If you apply the same teaching strategy over and over again, you can be assured that you will be meeting the needs of a handful of students all the time. If you change it up and offer variety in your teaching strategies, you can be assured that you will reach all of your students at least some of the time. And you will have their attention because they will always be wondering what exciting activity is coming up next.
Differentiated reading instruction just makes sense. In any classroom you will find a group of kids who are interested in different kinds of books, who read at different levels, and who respond to books in different ways. Some have mastered a wide range of reading comprehension strategies, while others struggle to make meaning from what they read.
So what is the point of teaching them all the same thing? Some need explicit instruction and guidance in reading and others need very little direction before they settle into the cozy book nook and read independently. As children move along the gradual release of responsibility continuum, they start to need less modeling, less guided reading, and more time to read and respond to different texts. This frees up the teacher to focus on the ones who need more structured reading instruction, which could take the form of shared or guided reading or even group work.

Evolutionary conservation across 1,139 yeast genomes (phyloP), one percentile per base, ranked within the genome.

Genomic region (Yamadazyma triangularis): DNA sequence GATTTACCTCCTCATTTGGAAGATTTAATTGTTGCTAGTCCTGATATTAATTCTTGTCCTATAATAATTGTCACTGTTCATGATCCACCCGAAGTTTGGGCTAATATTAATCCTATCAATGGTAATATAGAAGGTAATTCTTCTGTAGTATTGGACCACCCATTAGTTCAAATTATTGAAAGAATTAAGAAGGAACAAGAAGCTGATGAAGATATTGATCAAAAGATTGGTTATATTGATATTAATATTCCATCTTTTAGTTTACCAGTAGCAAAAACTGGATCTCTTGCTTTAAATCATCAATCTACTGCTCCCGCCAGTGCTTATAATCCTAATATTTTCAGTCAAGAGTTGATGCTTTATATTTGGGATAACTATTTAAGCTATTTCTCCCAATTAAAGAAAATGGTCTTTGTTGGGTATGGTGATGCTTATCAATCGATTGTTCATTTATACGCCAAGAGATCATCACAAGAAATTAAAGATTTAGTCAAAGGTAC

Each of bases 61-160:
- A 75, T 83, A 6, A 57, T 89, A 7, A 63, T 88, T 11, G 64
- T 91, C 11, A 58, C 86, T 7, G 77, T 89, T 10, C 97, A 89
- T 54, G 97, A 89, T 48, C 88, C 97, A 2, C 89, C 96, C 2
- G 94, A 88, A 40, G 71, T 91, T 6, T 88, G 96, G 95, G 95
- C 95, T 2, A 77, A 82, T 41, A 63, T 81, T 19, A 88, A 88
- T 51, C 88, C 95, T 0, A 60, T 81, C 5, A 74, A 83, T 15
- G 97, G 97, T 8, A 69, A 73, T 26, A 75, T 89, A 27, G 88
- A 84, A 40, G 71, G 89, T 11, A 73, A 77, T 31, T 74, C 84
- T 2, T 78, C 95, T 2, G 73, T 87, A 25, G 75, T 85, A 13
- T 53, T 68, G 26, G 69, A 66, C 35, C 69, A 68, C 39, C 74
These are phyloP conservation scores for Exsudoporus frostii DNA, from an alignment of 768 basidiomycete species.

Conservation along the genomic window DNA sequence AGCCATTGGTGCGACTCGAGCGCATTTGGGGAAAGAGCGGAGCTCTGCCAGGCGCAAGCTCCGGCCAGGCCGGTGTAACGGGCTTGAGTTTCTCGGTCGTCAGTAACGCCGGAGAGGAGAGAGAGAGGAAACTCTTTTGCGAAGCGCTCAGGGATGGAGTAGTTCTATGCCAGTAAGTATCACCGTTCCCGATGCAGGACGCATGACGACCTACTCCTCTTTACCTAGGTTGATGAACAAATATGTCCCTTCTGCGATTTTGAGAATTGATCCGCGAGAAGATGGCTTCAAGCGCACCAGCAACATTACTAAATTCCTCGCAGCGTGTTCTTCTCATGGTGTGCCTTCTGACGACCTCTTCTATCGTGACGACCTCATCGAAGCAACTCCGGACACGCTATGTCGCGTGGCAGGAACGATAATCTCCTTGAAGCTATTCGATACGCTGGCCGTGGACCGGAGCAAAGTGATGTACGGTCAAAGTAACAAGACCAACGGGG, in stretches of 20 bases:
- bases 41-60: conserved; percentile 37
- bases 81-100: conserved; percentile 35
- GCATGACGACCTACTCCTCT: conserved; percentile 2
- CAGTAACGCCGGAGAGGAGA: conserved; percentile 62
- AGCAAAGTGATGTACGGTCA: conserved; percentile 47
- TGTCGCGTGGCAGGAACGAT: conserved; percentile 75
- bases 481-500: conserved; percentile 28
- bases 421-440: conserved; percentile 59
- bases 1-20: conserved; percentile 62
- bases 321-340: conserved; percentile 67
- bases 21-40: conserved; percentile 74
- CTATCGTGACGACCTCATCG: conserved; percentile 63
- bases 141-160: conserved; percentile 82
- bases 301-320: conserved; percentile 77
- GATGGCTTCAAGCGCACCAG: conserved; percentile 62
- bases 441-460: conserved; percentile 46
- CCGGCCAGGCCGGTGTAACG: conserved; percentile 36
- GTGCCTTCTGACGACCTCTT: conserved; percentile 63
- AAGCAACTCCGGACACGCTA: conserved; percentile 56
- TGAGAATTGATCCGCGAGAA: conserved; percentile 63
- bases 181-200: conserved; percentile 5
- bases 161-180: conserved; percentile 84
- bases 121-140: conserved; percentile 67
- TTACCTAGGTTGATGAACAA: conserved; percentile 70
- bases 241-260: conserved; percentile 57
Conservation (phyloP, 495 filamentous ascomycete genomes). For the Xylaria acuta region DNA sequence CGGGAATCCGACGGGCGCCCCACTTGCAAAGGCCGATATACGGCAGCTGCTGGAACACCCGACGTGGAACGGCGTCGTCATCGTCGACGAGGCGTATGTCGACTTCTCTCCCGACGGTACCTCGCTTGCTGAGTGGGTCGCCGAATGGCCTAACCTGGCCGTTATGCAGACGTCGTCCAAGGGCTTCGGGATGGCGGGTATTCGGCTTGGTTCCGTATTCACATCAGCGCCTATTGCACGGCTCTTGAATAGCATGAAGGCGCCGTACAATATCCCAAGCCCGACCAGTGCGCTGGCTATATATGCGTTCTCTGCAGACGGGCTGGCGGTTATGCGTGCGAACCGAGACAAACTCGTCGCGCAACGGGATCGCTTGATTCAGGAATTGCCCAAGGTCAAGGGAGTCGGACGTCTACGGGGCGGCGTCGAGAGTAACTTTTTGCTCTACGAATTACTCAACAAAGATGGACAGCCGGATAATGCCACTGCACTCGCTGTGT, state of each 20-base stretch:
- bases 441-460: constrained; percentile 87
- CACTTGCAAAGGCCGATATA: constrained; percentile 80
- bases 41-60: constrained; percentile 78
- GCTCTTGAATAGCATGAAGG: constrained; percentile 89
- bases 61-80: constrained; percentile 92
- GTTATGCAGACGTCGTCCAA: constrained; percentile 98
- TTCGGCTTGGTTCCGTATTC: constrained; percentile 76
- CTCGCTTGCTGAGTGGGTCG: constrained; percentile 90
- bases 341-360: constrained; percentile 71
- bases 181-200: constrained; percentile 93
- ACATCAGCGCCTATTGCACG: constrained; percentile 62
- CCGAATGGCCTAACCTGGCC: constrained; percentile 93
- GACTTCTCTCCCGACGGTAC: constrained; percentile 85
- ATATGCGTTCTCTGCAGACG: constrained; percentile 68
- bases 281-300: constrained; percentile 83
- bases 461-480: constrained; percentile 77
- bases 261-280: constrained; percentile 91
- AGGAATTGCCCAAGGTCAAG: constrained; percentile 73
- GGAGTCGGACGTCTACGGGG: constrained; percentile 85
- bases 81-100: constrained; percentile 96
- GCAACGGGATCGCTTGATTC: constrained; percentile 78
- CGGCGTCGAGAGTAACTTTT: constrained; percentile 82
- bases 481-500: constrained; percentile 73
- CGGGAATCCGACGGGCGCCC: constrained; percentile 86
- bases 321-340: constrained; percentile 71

A great example of this differentiation can be found in a teacher's guided reading program. She may have five groups that she sees each week, but she may schedule more time with the groups that need more consistent instruction in specific strategies. If she sees two groups per day, her breakdown might look something like this for a ten day cycle:
Group 1: 10 times/cycle (daily)
Group 2: 5 times/cycleGroup 3: 2 times/cyckeGroup 4: 2 times/cycleGroup 5: 1 time/cycle
Other ways to differentiate reading instruction include:
- offering a wide variety of books in the classroom library (levels, fiction vs, non-fiction, authors, themes, book lengths, etc.).
- providing choice for responses (journals, skits, letters, etc.).
- incorporating technology into classroom activities (listening centres, recording devices, blogs, etc.).
- varying the groups for centre activities.